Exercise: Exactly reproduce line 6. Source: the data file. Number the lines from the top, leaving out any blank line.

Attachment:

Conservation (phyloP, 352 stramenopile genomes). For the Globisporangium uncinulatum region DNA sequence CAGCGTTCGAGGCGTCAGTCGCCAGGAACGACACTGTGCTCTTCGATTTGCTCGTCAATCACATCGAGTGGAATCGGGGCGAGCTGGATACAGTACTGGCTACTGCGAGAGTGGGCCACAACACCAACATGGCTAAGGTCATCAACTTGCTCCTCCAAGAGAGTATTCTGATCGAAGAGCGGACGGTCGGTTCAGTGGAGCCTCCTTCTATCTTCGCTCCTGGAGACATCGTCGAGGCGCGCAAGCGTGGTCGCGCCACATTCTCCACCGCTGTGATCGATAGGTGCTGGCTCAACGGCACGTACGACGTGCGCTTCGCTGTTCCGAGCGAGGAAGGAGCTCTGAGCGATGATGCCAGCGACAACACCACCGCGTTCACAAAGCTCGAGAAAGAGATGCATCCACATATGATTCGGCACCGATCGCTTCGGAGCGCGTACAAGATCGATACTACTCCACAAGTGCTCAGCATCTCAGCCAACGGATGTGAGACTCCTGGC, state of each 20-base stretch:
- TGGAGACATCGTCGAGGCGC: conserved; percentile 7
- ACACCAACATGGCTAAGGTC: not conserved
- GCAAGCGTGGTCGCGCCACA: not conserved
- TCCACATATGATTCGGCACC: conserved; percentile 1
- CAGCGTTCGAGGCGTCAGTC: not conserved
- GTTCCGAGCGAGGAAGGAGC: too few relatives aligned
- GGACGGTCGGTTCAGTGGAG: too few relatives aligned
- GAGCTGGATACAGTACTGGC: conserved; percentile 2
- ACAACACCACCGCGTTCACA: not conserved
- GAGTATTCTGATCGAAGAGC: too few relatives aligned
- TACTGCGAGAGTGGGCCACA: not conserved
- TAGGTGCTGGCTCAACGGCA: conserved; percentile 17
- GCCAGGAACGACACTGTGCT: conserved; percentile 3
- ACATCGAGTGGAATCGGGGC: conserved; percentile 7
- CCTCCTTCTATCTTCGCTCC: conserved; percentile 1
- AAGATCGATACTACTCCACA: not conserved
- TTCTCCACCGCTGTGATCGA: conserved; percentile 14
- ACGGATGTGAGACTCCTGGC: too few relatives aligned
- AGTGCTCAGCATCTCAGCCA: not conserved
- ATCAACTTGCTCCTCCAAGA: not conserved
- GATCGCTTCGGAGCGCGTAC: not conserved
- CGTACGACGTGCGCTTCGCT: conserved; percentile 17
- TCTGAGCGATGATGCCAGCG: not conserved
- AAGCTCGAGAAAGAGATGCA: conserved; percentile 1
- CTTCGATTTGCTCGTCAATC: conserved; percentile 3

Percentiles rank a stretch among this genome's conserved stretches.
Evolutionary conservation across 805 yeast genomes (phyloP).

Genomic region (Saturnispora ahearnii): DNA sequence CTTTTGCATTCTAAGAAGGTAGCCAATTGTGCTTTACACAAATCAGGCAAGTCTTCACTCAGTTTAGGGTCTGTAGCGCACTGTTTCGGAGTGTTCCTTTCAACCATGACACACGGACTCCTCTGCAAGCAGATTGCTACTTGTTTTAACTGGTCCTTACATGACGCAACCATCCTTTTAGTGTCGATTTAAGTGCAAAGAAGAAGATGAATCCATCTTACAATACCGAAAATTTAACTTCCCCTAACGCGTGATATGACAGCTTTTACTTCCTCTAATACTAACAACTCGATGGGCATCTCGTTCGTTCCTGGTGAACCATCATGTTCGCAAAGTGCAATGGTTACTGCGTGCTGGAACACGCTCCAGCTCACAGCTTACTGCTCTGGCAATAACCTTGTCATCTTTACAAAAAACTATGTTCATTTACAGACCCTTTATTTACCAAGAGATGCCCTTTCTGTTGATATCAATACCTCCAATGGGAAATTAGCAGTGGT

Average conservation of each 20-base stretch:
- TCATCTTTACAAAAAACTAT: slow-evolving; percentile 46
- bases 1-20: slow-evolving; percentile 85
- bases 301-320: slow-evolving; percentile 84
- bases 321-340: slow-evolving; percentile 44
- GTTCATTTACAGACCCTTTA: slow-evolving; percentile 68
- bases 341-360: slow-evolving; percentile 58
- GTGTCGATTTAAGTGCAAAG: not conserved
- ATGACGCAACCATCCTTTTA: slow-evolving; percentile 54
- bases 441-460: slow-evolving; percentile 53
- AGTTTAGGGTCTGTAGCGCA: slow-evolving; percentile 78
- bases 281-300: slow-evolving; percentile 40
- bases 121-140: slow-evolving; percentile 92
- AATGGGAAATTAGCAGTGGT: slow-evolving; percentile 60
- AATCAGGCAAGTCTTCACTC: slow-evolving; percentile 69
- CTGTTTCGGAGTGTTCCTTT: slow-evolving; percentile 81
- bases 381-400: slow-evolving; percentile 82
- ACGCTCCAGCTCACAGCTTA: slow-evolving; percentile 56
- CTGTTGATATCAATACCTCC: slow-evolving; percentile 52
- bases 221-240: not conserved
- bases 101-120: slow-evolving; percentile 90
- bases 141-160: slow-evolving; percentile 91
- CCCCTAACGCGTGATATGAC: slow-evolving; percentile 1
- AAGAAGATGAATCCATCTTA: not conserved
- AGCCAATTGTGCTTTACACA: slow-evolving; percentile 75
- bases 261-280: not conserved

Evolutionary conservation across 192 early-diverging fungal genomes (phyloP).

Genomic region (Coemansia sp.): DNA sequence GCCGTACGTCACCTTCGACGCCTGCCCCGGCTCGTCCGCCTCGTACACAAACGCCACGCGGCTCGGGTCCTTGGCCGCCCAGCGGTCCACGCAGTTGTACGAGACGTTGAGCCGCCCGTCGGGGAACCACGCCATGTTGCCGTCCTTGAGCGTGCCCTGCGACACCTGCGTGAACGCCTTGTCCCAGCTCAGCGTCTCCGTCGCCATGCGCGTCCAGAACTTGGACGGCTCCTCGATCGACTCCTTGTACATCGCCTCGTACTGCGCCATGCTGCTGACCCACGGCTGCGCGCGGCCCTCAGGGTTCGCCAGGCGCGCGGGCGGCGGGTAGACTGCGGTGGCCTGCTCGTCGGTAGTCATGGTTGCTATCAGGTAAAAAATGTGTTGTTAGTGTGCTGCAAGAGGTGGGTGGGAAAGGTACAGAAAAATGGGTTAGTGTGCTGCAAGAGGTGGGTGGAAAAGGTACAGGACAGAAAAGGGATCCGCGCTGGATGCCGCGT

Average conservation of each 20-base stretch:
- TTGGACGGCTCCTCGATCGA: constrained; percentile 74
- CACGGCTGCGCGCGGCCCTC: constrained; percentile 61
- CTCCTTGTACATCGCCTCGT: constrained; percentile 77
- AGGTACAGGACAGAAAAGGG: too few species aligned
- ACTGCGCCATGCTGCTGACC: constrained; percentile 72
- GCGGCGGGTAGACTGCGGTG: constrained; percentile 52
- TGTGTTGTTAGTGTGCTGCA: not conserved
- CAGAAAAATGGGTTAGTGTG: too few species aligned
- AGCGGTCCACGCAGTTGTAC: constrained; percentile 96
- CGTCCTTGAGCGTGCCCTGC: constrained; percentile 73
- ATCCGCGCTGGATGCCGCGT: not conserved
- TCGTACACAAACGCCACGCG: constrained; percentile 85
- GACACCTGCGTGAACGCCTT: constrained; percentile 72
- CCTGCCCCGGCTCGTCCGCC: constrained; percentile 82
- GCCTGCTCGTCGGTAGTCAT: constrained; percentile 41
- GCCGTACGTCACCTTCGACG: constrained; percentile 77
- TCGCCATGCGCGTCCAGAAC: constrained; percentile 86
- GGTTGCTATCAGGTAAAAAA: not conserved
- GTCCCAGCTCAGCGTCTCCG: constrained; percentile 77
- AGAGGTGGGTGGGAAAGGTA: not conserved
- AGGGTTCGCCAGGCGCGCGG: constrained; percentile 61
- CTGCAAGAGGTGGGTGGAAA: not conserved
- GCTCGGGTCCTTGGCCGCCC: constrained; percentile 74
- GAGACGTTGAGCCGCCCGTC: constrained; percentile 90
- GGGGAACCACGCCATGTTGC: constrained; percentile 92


- CAGCGTTCGAGGCGTCAGTC: not conserved